Garlic Confit + Seasoning Your Pan

44690023

Post by Anna

There are some especially satisfying Tupp Ups that accomplish many different goals in the kitchen. I tend to rely on this logic when buying things like Bonne Maman jam in bulk (we could always use more charming angular glass jars to drink water/juice/whiskey out of) or coconut oil (I sometimes rub down with it). Garlic confit is one of my favorite things to make in this camp, and I will outline its not one, but FOUR purposes below:

  1. Use up the garlic that is overflowing the kitchen counter and depositing leafy garlic scraps all over the house
  2. Make a delicious foodstuff (garlic confit)
  3. Make another delicious foodstuff (garlic-infused oil)
  4. Season a cast-iron pan

You may be wondering: what is a confit and why does it sound so bougie and complicated?

I thought the same thing when my buddy Max first introduced it to me. Max, an excellent cook who far surpasses Molly or I in technical skill, decided to whip this up while casually churning out fresh pasta in my kitchen last spring. He explained that the word confit, coming from the French word “to conserve,” is an old method of preserving meat by cooking it in its own fat, which is by default, delicious. Applied to any vegetable, the result is also exceptionally flavorful with a succulent, velvety texture. I chose garlic because it seems to be the thing everyone always buys too much of, and is amazing when thrown into a pasta, on a pizza, in a tapenade, or slathered on good old bread and cheese. It’s on.

44690021

Prep Time: 10 minutes / Cooking Time: 40 minutes / Keeps for 1 week in the fridge

WHAT YOU NEED:

  • A few heads of garlic (2 if large, 3 if small)
  • A bottle of good olive oil
  • Herbs for infusing, if you wish (adding a few rosemary or thyme springs would be nice)
  • Deep saucepan, preferably cast iron

WHAT YOU DO:

  1. The most annoying step is dealing with all the garlic gloves. I gently roll them under a large kitchen knife and pinch the ends to remove the skins, leaving the cloves in tact. *This confit doesn’t keep for too long, so be conservative.
  2. Pour the olive oil until it is a few inches deep in the pan, and turn heat on high. Watch closely that it doesn’t burn. When tiny bubbles form on the surface, add garlic on turn down to low. Be sure cloves are completely submerged.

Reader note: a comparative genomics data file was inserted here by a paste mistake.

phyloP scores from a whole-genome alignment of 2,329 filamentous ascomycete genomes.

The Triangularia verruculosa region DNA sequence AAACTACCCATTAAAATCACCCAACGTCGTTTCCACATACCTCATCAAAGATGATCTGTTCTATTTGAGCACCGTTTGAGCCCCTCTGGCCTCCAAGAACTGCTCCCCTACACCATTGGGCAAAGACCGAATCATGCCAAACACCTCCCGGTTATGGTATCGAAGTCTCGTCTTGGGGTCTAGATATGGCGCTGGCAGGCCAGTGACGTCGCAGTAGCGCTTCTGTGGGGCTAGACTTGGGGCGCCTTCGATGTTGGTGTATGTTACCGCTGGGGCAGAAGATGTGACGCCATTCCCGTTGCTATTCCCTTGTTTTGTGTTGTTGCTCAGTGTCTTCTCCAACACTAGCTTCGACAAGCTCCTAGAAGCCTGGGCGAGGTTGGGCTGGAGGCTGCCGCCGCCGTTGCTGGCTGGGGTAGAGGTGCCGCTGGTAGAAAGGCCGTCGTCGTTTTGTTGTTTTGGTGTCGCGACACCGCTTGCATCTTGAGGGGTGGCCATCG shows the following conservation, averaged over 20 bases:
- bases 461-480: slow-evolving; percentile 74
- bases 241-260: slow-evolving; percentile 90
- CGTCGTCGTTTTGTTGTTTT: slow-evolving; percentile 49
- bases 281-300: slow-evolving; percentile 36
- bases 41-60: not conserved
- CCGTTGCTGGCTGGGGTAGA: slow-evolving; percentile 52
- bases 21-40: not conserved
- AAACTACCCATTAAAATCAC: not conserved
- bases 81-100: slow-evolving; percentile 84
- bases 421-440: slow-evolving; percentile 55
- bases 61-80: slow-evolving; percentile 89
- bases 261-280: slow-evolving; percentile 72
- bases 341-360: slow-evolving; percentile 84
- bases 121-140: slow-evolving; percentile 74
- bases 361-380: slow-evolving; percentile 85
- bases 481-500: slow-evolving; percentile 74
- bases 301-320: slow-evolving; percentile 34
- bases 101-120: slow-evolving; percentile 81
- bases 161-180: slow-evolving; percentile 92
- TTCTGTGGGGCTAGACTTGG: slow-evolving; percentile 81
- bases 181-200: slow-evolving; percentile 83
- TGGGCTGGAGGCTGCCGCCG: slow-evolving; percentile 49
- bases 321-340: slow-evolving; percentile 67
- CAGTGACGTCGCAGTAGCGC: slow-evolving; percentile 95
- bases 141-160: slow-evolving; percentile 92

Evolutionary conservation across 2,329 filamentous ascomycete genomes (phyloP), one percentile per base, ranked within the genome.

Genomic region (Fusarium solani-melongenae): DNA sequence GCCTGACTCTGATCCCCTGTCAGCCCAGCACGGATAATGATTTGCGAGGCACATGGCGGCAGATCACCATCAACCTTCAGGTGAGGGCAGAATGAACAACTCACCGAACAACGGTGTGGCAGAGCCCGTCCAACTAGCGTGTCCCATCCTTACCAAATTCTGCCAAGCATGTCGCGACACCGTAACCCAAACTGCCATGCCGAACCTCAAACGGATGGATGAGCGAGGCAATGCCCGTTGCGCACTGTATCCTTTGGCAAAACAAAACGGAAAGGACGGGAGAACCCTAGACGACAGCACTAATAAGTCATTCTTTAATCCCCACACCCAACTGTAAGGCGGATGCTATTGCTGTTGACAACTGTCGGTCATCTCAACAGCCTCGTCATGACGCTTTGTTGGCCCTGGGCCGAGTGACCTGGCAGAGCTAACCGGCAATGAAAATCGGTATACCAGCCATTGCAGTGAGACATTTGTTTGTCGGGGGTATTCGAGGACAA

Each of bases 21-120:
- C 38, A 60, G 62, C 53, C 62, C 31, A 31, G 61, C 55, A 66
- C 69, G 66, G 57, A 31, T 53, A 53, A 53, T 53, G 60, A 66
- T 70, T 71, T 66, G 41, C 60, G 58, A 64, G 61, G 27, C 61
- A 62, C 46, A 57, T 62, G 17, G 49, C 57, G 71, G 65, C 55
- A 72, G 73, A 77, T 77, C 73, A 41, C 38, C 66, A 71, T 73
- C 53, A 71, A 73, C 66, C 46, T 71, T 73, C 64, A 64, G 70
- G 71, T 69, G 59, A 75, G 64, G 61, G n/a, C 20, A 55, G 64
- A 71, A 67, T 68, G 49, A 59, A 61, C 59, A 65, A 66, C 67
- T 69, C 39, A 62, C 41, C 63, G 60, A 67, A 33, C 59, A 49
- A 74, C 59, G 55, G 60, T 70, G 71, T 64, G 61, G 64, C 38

3. Let the garlic cloves cook slowly on the stovetop for appx. 30-40 minutes, or in the oven on 200 for about 40-50 minutes until they are completely tender when pierced with a fork. Watch to be sure they do not burn!
  4. *Storing the garlic can be tricky, because of the perfect conditions garlic-in-oil create for rapid growth of botulism spores (!). Honestly, giving someone botulism is my worst nightmare. I have anxiety dreams about it. So to be safe, take care to store in the fridge and not out on the counter, and use it up within a week. That shouldn’t be difficult, since this shit is so delicious. Use the remaining oil in place of olive oil for cooking up basics like greens and eggs. They will thank you.

CARING FOR CAST IRON:

Once we went cast iron, it was hard to go back. Aside from avoiding all the fun cancer causing toxins in non-stick pans, cast iron produces a bread crust like no other, allows for simultaneous stovetop and baking tricks, and improves the overall ‘rustica’ factor of any kitchen fantasy (mine below). The process of cooking oil ‘slow and low,’ helps to season the pan, locking fat inside the metal to produce an oily patina that helps keep food from sticking, naturally. The longer you cook properly on it, the more of a dream it is to use.

01_Alisa-Toninato-Iron-Skillets-copy_rect540

A few basic rules of caring for cast iron:

  1. Season the pan periodically, I try to once every few months
  2. Do not use soap or leave water sitting in the pan. Soap kills the nice coating you have on your seasoned pan, though it can be resurrected by doing step 1. To remove food scraps, scrub first with a non-soapy brush and hot water. Then boil an inch of water until it evaporates, which lifts most of the remaining food.
  3. After use and washing, be sure to thoroughly dry the pan, and rub down with a Tbsp. of oil (I use sunflower, which leaves a neutral taste for the next project). This locks in the oils and ensures that the pan remains seasoned.

For a more detailed, intensive bible on how to love your cast iron, check out this guide.